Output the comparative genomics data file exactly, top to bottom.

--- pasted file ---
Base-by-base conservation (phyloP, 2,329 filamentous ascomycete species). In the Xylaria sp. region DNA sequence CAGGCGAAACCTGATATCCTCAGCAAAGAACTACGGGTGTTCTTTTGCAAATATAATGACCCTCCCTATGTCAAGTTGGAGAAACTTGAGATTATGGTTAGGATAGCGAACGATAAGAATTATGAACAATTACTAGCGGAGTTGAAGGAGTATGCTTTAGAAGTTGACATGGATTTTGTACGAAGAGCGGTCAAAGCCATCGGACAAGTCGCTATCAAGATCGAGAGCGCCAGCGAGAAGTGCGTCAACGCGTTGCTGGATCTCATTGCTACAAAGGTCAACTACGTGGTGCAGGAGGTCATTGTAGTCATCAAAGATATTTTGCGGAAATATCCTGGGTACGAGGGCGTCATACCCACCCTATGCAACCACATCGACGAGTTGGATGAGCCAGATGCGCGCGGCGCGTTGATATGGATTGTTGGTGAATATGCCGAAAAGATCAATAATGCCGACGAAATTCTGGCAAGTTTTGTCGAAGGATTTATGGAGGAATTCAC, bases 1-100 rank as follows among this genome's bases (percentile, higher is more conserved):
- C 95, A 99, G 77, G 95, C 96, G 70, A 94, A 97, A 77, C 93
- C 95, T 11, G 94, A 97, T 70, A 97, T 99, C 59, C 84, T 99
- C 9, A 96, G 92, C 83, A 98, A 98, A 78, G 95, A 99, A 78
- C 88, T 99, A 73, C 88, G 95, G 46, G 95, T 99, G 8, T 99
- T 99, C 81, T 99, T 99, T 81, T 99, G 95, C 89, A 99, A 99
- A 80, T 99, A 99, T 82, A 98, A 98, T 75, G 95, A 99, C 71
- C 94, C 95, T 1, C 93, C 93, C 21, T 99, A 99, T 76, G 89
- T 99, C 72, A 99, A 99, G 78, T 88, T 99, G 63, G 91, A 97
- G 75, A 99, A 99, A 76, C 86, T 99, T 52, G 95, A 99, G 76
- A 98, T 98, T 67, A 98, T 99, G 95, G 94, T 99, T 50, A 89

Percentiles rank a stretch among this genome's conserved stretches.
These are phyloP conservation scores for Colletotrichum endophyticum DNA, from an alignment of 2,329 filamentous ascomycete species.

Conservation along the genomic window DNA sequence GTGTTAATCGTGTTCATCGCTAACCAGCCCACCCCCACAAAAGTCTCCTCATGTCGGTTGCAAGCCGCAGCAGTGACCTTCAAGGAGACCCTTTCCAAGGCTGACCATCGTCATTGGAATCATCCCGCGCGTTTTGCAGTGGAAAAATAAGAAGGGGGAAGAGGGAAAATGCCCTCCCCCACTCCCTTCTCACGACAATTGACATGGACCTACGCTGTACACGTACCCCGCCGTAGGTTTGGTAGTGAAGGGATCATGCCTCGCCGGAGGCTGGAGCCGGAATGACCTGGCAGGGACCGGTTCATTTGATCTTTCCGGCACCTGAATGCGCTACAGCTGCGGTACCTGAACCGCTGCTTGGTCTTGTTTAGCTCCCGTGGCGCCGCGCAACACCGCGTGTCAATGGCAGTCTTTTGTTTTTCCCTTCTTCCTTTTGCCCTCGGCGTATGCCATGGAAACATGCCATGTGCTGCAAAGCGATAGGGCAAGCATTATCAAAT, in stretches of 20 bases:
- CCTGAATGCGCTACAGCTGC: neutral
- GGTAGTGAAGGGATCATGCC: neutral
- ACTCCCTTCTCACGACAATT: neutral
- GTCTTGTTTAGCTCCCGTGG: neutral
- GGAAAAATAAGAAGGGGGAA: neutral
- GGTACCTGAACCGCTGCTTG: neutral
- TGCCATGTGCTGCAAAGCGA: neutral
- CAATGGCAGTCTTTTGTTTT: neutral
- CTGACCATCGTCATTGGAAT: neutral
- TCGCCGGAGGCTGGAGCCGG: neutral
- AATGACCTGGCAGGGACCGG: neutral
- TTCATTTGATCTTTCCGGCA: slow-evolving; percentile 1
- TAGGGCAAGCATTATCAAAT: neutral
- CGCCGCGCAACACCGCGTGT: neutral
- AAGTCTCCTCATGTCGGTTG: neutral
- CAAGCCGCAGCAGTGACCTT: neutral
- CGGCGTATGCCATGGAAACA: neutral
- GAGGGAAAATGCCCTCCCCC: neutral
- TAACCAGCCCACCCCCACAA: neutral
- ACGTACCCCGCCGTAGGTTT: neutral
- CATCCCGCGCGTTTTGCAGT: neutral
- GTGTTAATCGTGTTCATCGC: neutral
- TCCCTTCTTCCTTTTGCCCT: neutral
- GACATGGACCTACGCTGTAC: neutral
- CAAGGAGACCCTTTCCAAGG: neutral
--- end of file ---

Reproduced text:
Base-by-base conservation (phyloP, 2,329 filamentous ascomycete species). In the Xylaria sp. region DNA sequence CAGGCGAAACCTGATATCCTCAGCAAAGAACTACGGGTGTTCTTTTGCAAATATAATGACCCTCCCTATGTCAAGTTGGAGAAACTTGAGATTATGGTTAGGATAGCGAACGATAAGAATTATGAACAATTACTAGCGGAGTTGAAGGAGTATGCTTTAGAAGTTGACATGGATTTTGTACGAAGAGCGGTCAAAGCCATCGGACAAGTCGCTATCAAGATCGAGAGCGCCAGCGAGAAGTGCGTCAACGCGTTGCTGGATCTCATTGCTACAAAGGTCAACTACGTGGTGCAGGAGGTCATTGTAGTCATCAAAGATATTTTGCGGAAATATCCTGGGTACGAGGGCGTCATACCCACCCTATGCAACCACATCGACGAGTTGGATGAGCCAGATGCGCGCGGCGCGTTGATATGGATTGTTGGTGAATATGCCGAAAAGATCAATAATGCCGACGAAATTCTGGCAAGTTTTGTCGAAGGATTTATGGAGGAATTCAC, bases 1-100 rank as follows among this genome's bases (percentile, higher is more conserved):
- C 95, A 99, G 77, G 95, C 96, G 70, A 94, A 97, A 77, C 93
- C 95, T 11, G 94, A 97, T 70, A 97, T 99, C 59, C 84, T 99
- C 9, A 96, G 92, C 83, A 98, A 98, A 78, G 95, A 99, A 78
- C 88, T 99, A 73, C 88, G 95, G 46, G 95, T 99, G 8, T 99
- T 99, C 81, T 99, T 99, T 81, T 99, G 95, C 89, A 99, A 99
- A 80, T 99, A 99, T 82, A 98, A 98, T 75, G 95, A 99, C 71
- C 94, C 95, T 1, C 93, C 93, C 21, T 99, A 99, T 76, G 89
- T 99, C 72, A 99, A 99, G 78, T 88, T 99, G 63, G 91, A 97
- G 75, A 99, A 99, A 76, C 86, T 99, T 52, G 95, A 99, G 76
- A 98, T 98, T 67, A 98, T 99, G 95, G 94, T 99, T 50, A 89

Percentiles rank a stretch among this genome's conserved stretches.
These are phyloP conservation scores for Colletotrichum endophyticum DNA, from an alignment of 2,329 filamentous ascomycete species.

Conservation along the genomic window DNA sequence GTGTTAATCGTGTTCATCGCTAACCAGCCCACCCCCACAAAAGTCTCCTCATGTCGGTTGCAAGCCGCAGCAGTGACCTTCAAGGAGACCCTTTCCAAGGCTGACCATCGTCATTGGAATCATCCCGCGCGTTTTGCAGTGGAAAAATAAGAAGGGGGAAGAGGGAAAATGCCCTCCCCCACTCCCTTCTCACGACAATTGACATGGACCTACGCTGTACACGTACCCCGCCGTAGGTTTGGTAGTGAAGGGATCATGCCTCGCCGGAGGCTGGAGCCGGAATGACCTGGCAGGGACCGGTTCATTTGATCTTTCCGGCACCTGAATGCGCTACAGCTGCGGTACCTGAACCGCTGCTTGGTCTTGTTTAGCTCCCGTGGCGCCGCGCAACACCGCGTGTCAATGGCAGTCTTTTGTTTTTCCCTTCTTCCTTTTGCCCTCGGCGTATGCCATGGAAACATGCCATGTGCTGCAAAGCGATAGGGCAAGCATTATCAAAT, in stretches of 20 bases:
- CCTGAATGCGCTACAGCTGC: neutral
- GGTAGTGAAGGGATCATGCC: neutral
- ACTCCCTTCTCACGACAATT: neutral
- GTCTTGTTTAGCTCCCGTGG: neutral
- GGAAAAATAAGAAGGGGGAA: neutral
- GGTACCTGAACCGCTGCTTG: neutral
- TGCCATGTGCTGCAAAGCGA: neutral
- CAATGGCAGTCTTTTGTTTT: neutral
- CTGACCATCGTCATTGGAAT: neutral
- TCGCCGGAGGCTGGAGCCGG: neutral
- AATGACCTGGCAGGGACCGG: neutral
- TTCATTTGATCTTTCCGGCA: slow-evolving; percentile 1
- TAGGGCAAGCATTATCAAAT: neutral
- CGCCGCGCAACACCGCGTGT: neutral
- AAGTCTCCTCATGTCGGTTG: neutral
- CAAGCCGCAGCAGTGACCTT: neutral
- CGGCGTATGCCATGGAAACA: neutral
- GAGGGAAAATGCCCTCCCCC: neutral
- TAACCAGCCCACCCCCACAA: neutral
- ACGTACCCCGCCGTAGGTTT: neutral
- CATCCCGCGCGTTTTGCAGT: neutral
- GTGTTAATCGTGTTCATCGC: neutral
- TCCCTTCTTCCTTTTGCCCT: neutral
- GACATGGACCTACGCTGTAC: neutral
- CAAGGAGACCCTTTCCAAGG: neutral